The Lost Value of Coworking: Wellness

When we scored the domain early last year, my personal goal was to have a digital placeholder for the word “coworking” and tie it to the shared core values of the community: collaboration, openness, community, accessibility, and sustainability.

As I watch announcements of new coworking spaces pour in, and the beginnings of another of my predictions being fulfilled at an equally alarming rate, I’m seeing yet another pattern emerge.

Among the top “reasons” cited, at least in a completely non-scientific study of my own perception, is “cost savings”. It’s a bum economy, so I get why, but that bum economy isn’t going to be lifted out of it’s own sorrows by the graces of coworking.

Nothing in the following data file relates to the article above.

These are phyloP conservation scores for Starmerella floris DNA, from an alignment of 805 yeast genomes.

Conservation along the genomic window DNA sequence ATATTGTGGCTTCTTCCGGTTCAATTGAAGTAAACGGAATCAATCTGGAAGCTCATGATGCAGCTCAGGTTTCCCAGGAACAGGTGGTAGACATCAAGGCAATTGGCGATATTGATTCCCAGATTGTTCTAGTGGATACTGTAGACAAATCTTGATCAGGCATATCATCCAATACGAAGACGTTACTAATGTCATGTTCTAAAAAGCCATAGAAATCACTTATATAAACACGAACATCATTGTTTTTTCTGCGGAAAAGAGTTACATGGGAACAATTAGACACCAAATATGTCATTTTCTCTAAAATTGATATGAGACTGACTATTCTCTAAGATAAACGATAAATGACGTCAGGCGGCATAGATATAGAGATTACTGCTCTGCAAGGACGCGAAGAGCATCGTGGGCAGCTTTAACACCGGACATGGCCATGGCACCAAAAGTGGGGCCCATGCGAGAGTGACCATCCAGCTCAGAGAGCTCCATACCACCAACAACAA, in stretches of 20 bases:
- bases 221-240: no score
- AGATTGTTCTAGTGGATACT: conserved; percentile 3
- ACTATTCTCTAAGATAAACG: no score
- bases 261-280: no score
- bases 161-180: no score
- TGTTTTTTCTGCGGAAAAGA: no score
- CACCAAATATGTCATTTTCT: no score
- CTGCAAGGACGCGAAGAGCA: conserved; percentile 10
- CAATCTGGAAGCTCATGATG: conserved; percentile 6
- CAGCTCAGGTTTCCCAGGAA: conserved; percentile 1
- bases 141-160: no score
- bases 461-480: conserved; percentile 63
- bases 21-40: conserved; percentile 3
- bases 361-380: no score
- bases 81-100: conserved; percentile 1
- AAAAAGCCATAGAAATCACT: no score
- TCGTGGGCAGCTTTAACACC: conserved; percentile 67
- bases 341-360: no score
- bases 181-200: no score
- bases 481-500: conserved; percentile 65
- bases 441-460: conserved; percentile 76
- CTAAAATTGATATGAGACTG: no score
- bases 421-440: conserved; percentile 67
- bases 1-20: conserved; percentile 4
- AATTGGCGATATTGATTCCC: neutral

The shame is, every coworking space that’s selling itself on cost-effectiveness is founding themselves on a short term value for their members. At some point, there’s a good chance that they’re not going to be able to sustain being “cost effective” and will return their rates to something that makes commercial sense. Alternatively, as the economy bounces back and priorities shift, cost effectiveness will sink in the hierarchy of needs, rendering the primary offering less attractive.

I’ve often harped on the importance of remembering the history of coworking. Not just the historical facts, like names and dates, but the historical purpose and intent.

In 2005, Brad Neuberg’s “Spiral Muse” based coworking arrangement was anything but practical, but it had a purpose for Brad and the other participants: improving quality of life and wellness. Part of the communal workday at the Spiral Muse included some forms of meditation and yoga.